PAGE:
Producing DIY projects like this requires lots of help from generous and talented people. The list includes everything from symphonies to street musicians. Many of these people have their own worthy projects. Please check them out. Your support of these contributors legitimizes this model of collaboration.

Original Pieces

Blackbird Raum is a group from Santa Cruz I see at outdoor events around town. I describe them as a klezmer-punk-jug band, but you will have to decide for yourself. Their use of the accordian fit a mood I was looking for in some scenes.

Gary Horsman is a picker from down the coast who plays particularly nice instrumental lead-ins. He also sends us out at the end of Chapter 38.

Larry “Bucketman” is a staple on San Francisco streets, using anything he can find to tap a beat.

Hotchocolatefudge is a mash-up from Frank Moore’s Shaman’s Den. My friend Mary sent it to me and I knew immediately this wild experiment in recording would be the sound of Dave.


Dr. A’s Studio

(I recorded, mixed, and produced some of my friends.)

Jacob Kramer noodled some nice segue material. He even developed a special tango riff that replaced another song that I couldn’t obtain. He’s a talented classical guitarist and beloved troubadour of small San Franciscans.

Matt Dove is a biking buddy and an accomplished bluegrass banjo player who surprised me one night when he pulled out my baritone ukulele and claw-hammered two originals on the spot. His haunting melodies mixed up into the perfect background to tell the story of my youth. (This is the picture he submitted and I think it needs a caption. You can leave one and I will post it on the comments page.)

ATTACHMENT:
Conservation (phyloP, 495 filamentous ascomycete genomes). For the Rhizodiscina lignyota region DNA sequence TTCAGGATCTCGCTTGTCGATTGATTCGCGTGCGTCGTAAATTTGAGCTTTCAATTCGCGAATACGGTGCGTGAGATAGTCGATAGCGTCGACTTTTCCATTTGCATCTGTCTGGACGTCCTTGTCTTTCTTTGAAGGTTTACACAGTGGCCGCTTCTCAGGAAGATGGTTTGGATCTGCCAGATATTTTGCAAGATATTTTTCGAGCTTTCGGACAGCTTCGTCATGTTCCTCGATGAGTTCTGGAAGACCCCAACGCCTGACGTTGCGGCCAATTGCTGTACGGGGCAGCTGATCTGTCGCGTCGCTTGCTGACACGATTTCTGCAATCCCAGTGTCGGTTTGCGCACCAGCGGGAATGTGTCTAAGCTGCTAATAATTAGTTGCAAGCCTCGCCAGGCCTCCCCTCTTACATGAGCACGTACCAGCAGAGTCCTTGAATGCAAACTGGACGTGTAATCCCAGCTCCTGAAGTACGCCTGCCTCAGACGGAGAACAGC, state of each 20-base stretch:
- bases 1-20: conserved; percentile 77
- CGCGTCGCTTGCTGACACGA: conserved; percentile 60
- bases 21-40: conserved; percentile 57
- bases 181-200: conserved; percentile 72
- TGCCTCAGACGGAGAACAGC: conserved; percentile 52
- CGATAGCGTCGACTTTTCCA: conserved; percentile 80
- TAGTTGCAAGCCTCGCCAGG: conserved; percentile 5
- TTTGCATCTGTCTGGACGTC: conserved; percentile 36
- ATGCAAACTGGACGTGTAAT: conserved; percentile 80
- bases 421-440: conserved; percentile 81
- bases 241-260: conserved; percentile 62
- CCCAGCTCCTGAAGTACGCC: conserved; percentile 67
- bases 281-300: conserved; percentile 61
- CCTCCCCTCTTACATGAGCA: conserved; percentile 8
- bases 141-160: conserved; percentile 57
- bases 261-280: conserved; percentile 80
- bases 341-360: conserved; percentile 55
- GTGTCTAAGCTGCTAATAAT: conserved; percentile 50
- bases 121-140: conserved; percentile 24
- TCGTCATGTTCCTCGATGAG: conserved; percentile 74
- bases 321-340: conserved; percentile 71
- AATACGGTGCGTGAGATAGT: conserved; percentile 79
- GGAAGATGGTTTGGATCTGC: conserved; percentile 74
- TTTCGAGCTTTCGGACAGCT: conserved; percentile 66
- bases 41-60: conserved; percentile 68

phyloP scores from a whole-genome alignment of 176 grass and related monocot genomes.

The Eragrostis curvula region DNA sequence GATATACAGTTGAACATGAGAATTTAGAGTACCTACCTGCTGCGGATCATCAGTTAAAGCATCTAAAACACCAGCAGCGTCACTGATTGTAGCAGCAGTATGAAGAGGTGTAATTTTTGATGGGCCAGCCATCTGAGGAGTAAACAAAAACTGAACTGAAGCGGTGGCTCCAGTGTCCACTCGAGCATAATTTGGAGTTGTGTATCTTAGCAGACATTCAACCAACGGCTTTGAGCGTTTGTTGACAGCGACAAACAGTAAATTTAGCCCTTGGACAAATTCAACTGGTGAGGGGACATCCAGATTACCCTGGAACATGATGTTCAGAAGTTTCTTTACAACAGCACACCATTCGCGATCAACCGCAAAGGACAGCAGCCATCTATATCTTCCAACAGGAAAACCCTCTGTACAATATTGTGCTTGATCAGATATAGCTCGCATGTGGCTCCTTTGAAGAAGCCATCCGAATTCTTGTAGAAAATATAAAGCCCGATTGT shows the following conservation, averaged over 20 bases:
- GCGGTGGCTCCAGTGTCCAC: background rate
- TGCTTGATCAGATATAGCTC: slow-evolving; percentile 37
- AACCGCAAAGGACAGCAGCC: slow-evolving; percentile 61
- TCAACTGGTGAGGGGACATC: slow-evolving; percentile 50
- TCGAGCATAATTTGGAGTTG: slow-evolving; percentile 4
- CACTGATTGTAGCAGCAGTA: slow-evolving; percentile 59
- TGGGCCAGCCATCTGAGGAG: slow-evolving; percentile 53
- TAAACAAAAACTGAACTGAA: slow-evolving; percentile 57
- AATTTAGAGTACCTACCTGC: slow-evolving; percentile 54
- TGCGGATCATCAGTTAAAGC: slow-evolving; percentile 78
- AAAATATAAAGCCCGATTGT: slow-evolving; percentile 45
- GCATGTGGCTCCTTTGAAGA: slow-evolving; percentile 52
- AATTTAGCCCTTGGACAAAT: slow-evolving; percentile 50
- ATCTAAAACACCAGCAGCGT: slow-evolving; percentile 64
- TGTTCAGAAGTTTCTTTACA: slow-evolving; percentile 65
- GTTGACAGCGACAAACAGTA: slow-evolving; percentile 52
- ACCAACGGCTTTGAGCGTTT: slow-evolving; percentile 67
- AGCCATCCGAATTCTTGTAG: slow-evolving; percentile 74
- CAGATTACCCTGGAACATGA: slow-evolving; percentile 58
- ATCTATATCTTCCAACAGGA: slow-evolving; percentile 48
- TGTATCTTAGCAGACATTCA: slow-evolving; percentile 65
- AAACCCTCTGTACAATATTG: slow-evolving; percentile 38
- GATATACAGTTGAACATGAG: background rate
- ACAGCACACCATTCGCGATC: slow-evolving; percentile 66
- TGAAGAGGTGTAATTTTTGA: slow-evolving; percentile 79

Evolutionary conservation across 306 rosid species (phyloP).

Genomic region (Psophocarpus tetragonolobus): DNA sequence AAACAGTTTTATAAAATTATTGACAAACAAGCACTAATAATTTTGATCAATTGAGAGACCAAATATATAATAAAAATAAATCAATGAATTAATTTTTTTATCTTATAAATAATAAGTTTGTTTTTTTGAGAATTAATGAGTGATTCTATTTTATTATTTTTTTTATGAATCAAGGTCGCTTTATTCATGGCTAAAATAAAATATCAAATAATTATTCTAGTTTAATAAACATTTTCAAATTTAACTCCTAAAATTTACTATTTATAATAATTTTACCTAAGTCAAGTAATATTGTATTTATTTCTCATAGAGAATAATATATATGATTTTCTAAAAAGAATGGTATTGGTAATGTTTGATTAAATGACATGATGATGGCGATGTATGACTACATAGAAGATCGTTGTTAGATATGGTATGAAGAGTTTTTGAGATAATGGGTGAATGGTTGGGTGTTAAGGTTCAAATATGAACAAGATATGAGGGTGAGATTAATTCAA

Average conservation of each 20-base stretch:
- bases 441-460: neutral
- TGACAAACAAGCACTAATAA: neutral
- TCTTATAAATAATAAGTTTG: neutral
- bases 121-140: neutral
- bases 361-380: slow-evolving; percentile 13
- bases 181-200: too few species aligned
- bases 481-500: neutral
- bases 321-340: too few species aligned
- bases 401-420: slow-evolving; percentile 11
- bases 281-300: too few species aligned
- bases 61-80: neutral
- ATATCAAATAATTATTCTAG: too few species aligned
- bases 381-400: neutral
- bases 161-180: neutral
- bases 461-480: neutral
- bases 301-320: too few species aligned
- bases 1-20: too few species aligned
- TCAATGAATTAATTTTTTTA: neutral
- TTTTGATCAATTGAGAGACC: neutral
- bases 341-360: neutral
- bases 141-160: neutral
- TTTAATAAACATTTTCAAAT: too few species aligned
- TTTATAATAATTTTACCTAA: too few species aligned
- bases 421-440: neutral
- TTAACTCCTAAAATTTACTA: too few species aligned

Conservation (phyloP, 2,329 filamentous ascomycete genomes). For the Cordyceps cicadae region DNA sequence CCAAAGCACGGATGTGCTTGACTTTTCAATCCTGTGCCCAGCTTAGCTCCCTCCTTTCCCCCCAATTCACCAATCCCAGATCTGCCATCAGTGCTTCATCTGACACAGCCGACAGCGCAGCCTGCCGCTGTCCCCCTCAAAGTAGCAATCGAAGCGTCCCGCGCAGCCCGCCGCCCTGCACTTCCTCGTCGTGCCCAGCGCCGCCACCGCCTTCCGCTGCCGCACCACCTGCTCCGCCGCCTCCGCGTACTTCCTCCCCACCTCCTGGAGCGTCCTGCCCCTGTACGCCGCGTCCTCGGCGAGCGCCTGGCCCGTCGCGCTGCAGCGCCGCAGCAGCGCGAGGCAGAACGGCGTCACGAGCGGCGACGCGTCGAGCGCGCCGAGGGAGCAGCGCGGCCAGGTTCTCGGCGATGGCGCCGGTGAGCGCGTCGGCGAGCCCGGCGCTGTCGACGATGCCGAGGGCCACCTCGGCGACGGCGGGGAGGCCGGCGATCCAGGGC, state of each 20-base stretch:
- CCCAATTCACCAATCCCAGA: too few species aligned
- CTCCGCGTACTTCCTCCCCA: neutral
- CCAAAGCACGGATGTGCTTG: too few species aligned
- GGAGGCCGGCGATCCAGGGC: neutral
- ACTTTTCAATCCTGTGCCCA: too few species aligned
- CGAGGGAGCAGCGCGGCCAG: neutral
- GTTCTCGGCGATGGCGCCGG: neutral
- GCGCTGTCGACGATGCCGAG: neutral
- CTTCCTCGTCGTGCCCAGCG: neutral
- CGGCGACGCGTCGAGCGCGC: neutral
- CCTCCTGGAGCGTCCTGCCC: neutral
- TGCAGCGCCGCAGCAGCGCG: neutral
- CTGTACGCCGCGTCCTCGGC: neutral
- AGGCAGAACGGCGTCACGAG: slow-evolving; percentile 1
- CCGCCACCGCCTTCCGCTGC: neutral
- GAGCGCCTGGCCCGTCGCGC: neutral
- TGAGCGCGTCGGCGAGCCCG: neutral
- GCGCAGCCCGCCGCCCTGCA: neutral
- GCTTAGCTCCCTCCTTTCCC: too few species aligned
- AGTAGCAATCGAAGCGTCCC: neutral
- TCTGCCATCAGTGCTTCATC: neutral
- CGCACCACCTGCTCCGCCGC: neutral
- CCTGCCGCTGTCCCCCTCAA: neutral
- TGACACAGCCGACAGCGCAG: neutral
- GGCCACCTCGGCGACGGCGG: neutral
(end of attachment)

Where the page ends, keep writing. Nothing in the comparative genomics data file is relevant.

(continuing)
Michael Steigerwald is a classically trained guitarist and endured two rounds of recording because murky international copyright took away some favorites from the first round. Michael noodled some original licks and performed some covers. Michael studied at the San Francisco Conservatory of Music and has busked all over the globe. He now spends his days designing trekking expeditions to the Himalayas and photographing his adventures in pursuit of the yeti.

Dr. A. Yes, I recorded my own riffs and progressions to fill in the gaps here and there.

Other Covers

The following musicians were found at MusOpen, a great resource designed to connect projects like Daveland with public domain music and performances. (The photos are linked to each performer’s web site, but the text below is linked back to MusOpen so you can hear their music the way I found it.)

Gordon Rowland is a classical guitarist and teacher who lives in Marin County. His version of the intense Leyenda by Isaac Albéniz is near perfection.

Australian pianist Peter Johnston performed a piece by Enrique Granados, a recording Peter disliked. But it was ideal for source music, making the piano sound like it’s part of the scene, there in the room with the tango maestro while he yells at me.

The United States Air Force Band wants you to know that military bands are not in the business of endorsing projects like Daveland. However, they were very helpful, leading me to jewels like their version of Miserlou.

The U.S. Army Strings were equally gracious.


Vox Altera Ensemble is a choral group from Switzerland. The stunning ancient chants fit some scenes perfectly.

Carlos Gardels played a Bach Prelude that came to represent political oppression in South America.

Emily Stark, a graduate student, performed Vivace on her flute.


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